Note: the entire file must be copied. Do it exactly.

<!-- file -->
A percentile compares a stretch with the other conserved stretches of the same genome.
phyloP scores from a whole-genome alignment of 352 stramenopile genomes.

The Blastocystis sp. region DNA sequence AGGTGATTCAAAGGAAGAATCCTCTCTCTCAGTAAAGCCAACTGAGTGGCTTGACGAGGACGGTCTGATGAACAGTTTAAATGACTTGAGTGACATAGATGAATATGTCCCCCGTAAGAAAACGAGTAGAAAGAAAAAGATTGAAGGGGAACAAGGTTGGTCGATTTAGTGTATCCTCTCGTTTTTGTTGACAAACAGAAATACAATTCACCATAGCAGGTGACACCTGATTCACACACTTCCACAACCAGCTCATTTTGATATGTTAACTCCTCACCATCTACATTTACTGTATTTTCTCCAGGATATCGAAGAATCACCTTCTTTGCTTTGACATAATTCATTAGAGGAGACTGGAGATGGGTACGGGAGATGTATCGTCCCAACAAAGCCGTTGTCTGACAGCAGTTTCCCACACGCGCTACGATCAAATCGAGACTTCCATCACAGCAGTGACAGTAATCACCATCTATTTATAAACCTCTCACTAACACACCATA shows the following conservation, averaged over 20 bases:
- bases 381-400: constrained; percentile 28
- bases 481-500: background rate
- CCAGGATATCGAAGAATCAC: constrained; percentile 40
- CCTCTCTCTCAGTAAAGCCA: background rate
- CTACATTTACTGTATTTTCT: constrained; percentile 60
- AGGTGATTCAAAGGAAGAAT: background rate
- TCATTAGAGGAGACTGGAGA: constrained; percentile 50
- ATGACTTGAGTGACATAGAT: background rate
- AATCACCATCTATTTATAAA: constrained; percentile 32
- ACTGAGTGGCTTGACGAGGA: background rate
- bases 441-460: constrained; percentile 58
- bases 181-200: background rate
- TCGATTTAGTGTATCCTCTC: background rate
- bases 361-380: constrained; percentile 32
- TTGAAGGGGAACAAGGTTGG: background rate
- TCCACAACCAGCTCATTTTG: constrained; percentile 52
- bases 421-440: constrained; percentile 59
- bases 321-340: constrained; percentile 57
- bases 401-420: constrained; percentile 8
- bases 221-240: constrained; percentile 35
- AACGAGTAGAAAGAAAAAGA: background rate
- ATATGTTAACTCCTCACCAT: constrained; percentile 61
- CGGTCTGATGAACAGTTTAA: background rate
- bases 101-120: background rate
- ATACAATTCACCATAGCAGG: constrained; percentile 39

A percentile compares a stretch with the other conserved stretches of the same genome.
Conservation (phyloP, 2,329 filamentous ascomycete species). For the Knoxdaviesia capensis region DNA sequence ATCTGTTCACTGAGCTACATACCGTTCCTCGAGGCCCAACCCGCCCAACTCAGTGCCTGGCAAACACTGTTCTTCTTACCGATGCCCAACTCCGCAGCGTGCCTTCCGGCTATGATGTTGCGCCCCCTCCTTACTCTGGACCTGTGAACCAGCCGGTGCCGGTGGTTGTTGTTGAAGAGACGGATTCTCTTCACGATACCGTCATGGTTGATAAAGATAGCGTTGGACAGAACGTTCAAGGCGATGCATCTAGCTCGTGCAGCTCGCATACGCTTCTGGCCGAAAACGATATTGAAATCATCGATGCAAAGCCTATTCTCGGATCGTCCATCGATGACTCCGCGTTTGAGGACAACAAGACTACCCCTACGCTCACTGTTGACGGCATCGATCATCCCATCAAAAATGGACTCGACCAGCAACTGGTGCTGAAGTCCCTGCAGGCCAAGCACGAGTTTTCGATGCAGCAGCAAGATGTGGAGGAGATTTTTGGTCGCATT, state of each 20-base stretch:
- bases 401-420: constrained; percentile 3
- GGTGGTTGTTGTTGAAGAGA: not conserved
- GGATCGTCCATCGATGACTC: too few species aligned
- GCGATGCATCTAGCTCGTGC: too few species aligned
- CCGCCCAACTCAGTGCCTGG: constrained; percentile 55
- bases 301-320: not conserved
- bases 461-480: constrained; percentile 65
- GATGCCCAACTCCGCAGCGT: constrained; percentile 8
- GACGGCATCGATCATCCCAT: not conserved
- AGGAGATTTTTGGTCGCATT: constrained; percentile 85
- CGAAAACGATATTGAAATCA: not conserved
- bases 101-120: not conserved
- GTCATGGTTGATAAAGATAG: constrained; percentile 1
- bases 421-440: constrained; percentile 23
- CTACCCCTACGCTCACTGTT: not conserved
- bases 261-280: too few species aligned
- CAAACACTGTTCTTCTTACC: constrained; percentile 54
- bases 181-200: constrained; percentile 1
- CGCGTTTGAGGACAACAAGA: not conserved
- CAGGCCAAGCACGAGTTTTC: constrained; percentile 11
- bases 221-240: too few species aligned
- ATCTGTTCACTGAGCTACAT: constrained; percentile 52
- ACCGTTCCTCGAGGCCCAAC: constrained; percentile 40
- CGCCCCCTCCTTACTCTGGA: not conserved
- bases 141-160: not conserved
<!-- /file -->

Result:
A percentile compares a stretch with the other conserved stretches of the same genome.
phyloP scores from a whole-genome alignment of 352 stramenopile genomes.

The Blastocystis sp. region DNA sequence AGGTGATTCAAAGGAAGAATCCTCTCTCTCAGTAAAGCCAACTGAGTGGCTTGACGAGGACGGTCTGATGAACAGTTTAAATGACTTGAGTGACATAGATGAATATGTCCCCCGTAAGAAAACGAGTAGAAAGAAAAAGATTGAAGGGGAACAAGGTTGGTCGATTTAGTGTATCCTCTCGTTTTTGTTGACAAACAGAAATACAATTCACCATAGCAGGTGACACCTGATTCACACACTTCCACAACCAGCTCATTTTGATATGTTAACTCCTCACCATCTACATTTACTGTATTTTCTCCAGGATATCGAAGAATCACCTTCTTTGCTTTGACATAATTCATTAGAGGAGACTGGAGATGGGTACGGGAGATGTATCGTCCCAACAAAGCCGTTGTCTGACAGCAGTTTCCCACACGCGCTACGATCAAATCGAGACTTCCATCACAGCAGTGACAGTAATCACCATCTATTTATAAACCTCTCACTAACACACCATA shows the following conservation, averaged over 20 bases:
- bases 381-400: constrained; percentile 28
- bases 481-500: background rate
- CCAGGATATCGAAGAATCAC: constrained; percentile 40
- CCTCTCTCTCAGTAAAGCCA: background rate
- CTACATTTACTGTATTTTCT: constrained; percentile 60
- AGGTGATTCAAAGGAAGAAT: background rate
- TCATTAGAGGAGACTGGAGA: constrained; percentile 50
- ATGACTTGAGTGACATAGAT: background rate
- AATCACCATCTATTTATAAA: constrained; percentile 32
- ACTGAGTGGCTTGACGAGGA: background rate
- bases 441-460: constrained; percentile 58
- bases 181-200: background rate
- TCGATTTAGTGTATCCTCTC: background rate
- bases 361-380: constrained; percentile 32
- TTGAAGGGGAACAAGGTTGG: background rate
- TCCACAACCAGCTCATTTTG: constrained; percentile 52
- bases 421-440: constrained; percentile 59
- bases 321-340: constrained; percentile 57
- bases 401-420: constrained; percentile 8
- bases 221-240: constrained; percentile 35
- AACGAGTAGAAAGAAAAAGA: background rate
- ATATGTTAACTCCTCACCAT: constrained; percentile 61
- CGGTCTGATGAACAGTTTAA: background rate
- bases 101-120: background rate
- ATACAATTCACCATAGCAGG: constrained; percentile 39

A percentile compares a stretch with the other conserved stretches of the same genome.
Conservation (phyloP, 2,329 filamentous ascomycete species). For the Knoxdaviesia capensis region DNA sequence ATCTGTTCACTGAGCTACATACCGTTCCTCGAGGCCCAACCCGCCCAACTCAGTGCCTGGCAAACACTGTTCTTCTTACCGATGCCCAACTCCGCAGCGTGCCTTCCGGCTATGATGTTGCGCCCCCTCCTTACTCTGGACCTGTGAACCAGCCGGTGCCGGTGGTTGTTGTTGAAGAGACGGATTCTCTTCACGATACCGTCATGGTTGATAAAGATAGCGTTGGACAGAACGTTCAAGGCGATGCATCTAGCTCGTGCAGCTCGCATACGCTTCTGGCCGAAAACGATATTGAAATCATCGATGCAAAGCCTATTCTCGGATCGTCCATCGATGACTCCGCGTTTGAGGACAACAAGACTACCCCTACGCTCACTGTTGACGGCATCGATCATCCCATCAAAAATGGACTCGACCAGCAACTGGTGCTGAAGTCCCTGCAGGCCAAGCACGAGTTTTCGATGCAGCAGCAAGATGTGGAGGAGATTTTTGGTCGCATT, state of each 20-base stretch:
- bases 401-420: constrained; percentile 3
- GGTGGTTGTTGTTGAAGAGA: not conserved
- GGATCGTCCATCGATGACTC: too few species aligned
- GCGATGCATCTAGCTCGTGC: too few species aligned
- CCGCCCAACTCAGTGCCTGG: constrained; percentile 55
- bases 301-320: not conserved
- bases 461-480: constrained; percentile 65
- GATGCCCAACTCCGCAGCGT: constrained; percentile 8
- GACGGCATCGATCATCCCAT: not conserved
- AGGAGATTTTTGGTCGCATT: constrained; percentile 85
- CGAAAACGATATTGAAATCA: not conserved
- bases 101-120: not conserved
- GTCATGGTTGATAAAGATAG: constrained; percentile 1
- bases 421-440: constrained; percentile 23
- CTACCCCTACGCTCACTGTT: not conserved
- bases 261-280: too few species aligned
- CAAACACTGTTCTTCTTACC: constrained; percentile 54
- bases 181-200: constrained; percentile 1
- CGCGTTTGAGGACAACAAGA: not conserved
- CAGGCCAAGCACGAGTTTTC: constrained; percentile 11
- bases 221-240: too few species aligned
- ATCTGTTCACTGAGCTACAT: constrained; percentile 52
- ACCGTTCCTCGAGGCCCAAC: constrained; percentile 40
- CGCCCCCTCCTTACTCTGGA: not conserved
- bases 141-160: not conserved